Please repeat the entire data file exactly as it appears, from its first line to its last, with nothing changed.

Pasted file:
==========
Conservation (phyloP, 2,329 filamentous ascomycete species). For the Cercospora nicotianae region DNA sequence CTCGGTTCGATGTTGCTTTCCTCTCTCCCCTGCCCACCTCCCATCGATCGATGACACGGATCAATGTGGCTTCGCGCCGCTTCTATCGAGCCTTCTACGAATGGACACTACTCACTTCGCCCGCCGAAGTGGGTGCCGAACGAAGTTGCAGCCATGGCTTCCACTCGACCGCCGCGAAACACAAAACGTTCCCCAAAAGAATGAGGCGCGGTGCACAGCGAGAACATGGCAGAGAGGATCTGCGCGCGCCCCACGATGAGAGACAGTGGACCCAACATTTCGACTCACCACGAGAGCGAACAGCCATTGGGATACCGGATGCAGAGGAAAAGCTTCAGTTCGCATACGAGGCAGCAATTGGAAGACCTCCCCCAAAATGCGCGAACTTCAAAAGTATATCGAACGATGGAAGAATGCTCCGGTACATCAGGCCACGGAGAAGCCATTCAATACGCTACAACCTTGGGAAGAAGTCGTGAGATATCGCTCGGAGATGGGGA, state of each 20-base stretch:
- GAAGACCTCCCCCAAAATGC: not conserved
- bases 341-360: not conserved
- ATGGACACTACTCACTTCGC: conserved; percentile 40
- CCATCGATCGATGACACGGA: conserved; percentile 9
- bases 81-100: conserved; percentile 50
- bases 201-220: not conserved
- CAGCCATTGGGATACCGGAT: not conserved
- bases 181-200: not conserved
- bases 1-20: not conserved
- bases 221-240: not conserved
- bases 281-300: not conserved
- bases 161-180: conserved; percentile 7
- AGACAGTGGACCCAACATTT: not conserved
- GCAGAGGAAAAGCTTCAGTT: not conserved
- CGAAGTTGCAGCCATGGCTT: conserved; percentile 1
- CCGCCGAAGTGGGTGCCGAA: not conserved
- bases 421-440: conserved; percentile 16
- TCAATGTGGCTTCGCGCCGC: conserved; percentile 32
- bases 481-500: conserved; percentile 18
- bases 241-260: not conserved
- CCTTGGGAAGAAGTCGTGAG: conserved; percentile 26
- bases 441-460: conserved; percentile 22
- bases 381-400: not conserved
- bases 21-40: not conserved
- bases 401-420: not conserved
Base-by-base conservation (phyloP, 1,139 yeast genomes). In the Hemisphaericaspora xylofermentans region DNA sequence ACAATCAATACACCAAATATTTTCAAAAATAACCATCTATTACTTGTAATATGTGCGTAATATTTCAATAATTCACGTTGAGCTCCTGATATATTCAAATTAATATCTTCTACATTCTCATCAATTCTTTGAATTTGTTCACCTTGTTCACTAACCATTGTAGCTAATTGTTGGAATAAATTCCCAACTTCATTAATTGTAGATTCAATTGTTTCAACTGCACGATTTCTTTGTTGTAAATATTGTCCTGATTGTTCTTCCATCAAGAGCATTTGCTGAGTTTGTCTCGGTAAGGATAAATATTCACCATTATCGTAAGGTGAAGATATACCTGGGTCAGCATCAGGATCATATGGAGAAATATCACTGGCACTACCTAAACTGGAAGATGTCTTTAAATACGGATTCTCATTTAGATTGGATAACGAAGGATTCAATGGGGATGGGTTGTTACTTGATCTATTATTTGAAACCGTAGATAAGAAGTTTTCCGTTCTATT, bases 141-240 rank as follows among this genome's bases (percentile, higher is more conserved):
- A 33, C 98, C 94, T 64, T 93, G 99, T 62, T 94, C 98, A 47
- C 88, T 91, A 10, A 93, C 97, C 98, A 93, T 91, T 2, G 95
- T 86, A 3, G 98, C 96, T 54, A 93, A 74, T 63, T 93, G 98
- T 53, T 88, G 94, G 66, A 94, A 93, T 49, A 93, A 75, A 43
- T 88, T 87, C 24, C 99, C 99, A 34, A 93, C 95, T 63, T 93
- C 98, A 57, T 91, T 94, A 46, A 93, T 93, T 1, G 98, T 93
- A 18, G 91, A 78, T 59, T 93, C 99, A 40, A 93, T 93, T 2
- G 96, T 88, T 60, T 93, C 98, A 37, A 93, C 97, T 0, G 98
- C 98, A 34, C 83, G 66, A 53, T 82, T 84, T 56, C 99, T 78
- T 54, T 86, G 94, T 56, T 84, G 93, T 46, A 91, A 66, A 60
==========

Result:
Conservation (phyloP, 2,329 filamentous ascomycete species). For the Cercospora nicotianae region DNA sequence CTCGGTTCGATGTTGCTTTCCTCTCTCCCCTGCCCACCTCCCATCGATCGATGACACGGATCAATGTGGCTTCGCGCCGCTTCTATCGAGCCTTCTACGAATGGACACTACTCACTTCGCCCGCCGAAGTGGGTGCCGAACGAAGTTGCAGCCATGGCTTCCACTCGACCGCCGCGAAACACAAAACGTTCCCCAAAAGAATGAGGCGCGGTGCACAGCGAGAACATGGCAGAGAGGATCTGCGCGCGCCCCACGATGAGAGACAGTGGACCCAACATTTCGACTCACCACGAGAGCGAACAGCCATTGGGATACCGGATGCAGAGGAAAAGCTTCAGTTCGCATACGAGGCAGCAATTGGAAGACCTCCCCCAAAATGCGCGAACTTCAAAAGTATATCGAACGATGGAAGAATGCTCCGGTACATCAGGCCACGGAGAAGCCATTCAATACGCTACAACCTTGGGAAGAAGTCGTGAGATATCGCTCGGAGATGGGGA, state of each 20-base stretch:
- GAAGACCTCCCCCAAAATGC: not conserved
- bases 341-360: not conserved
- ATGGACACTACTCACTTCGC: conserved; percentile 40
- CCATCGATCGATGACACGGA: conserved; percentile 9
- bases 81-100: conserved; percentile 50
- bases 201-220: not conserved
- CAGCCATTGGGATACCGGAT: not conserved
- bases 181-200: not conserved
- bases 1-20: not conserved
- bases 221-240: not conserved
- bases 281-300: not conserved
- bases 161-180: conserved; percentile 7
- AGACAGTGGACCCAACATTT: not conserved
- GCAGAGGAAAAGCTTCAGTT: not conserved
- CGAAGTTGCAGCCATGGCTT: conserved; percentile 1
- CCGCCGAAGTGGGTGCCGAA: not conserved
- bases 421-440: conserved; percentile 16
- TCAATGTGGCTTCGCGCCGC: conserved; percentile 32
- bases 481-500: conserved; percentile 18
- bases 241-260: not conserved
- CCTTGGGAAGAAGTCGTGAG: conserved; percentile 26
- bases 441-460: conserved; percentile 22
- bases 381-400: not conserved
- bases 21-40: not conserved
- bases 401-420: not conserved
Base-by-base conservation (phyloP, 1,139 yeast genomes). In the Hemisphaericaspora xylofermentans region DNA sequence ACAATCAATACACCAAATATTTTCAAAAATAACCATCTATTACTTGTAATATGTGCGTAATATTTCAATAATTCACGTTGAGCTCCTGATATATTCAAATTAATATCTTCTACATTCTCATCAATTCTTTGAATTTGTTCACCTTGTTCACTAACCATTGTAGCTAATTGTTGGAATAAATTCCCAACTTCATTAATTGTAGATTCAATTGTTTCAACTGCACGATTTCTTTGTTGTAAATATTGTCCTGATTGTTCTTCCATCAAGAGCATTTGCTGAGTTTGTCTCGGTAAGGATAAATATTCACCATTATCGTAAGGTGAAGATATACCTGGGTCAGCATCAGGATCATATGGAGAAATATCACTGGCACTACCTAAACTGGAAGATGTCTTTAAATACGGATTCTCATTTAGATTGGATAACGAAGGATTCAATGGGGATGGGTTGTTACTTGATCTATTATTTGAAACCGTAGATAAGAAGTTTTCCGTTCTATT, bases 141-240 rank as follows among this genome's bases (percentile, higher is more conserved):
- A 33, C 98, C 94, T 64, T 93, G 99, T 62, T 94, C 98, A 47
- C 88, T 91, A 10, A 93, C 97, C 98, A 93, T 91, T 2, G 95
- T 86, A 3, G 98, C 96, T 54, A 93, A 74, T 63, T 93, G 98
- T 53, T 88, G 94, G 66, A 94, A 93, T 49, A 93, A 75, A 43
- T 88, T 87, C 24, C 99, C 99, A 34, A 93, C 95, T 63, T 93
- C 98, A 57, T 91, T 94, A 46, A 93, T 93, T 1, G 98, T 93
- A 18, G 91, A 78, T 59, T 93, C 99, A 40, A 93, T 93, T 2
- G 96, T 88, T 60, T 93, C 98, A 37, A 93, C 97, T 0, G 98
- C 98, A 34, C 83, G 66, A 53, T 82, T 84, T 56, C 99, T 78
- T 54, T 86, G 94, T 56, T 84, G 93, T 46, A 91, A 66, A 60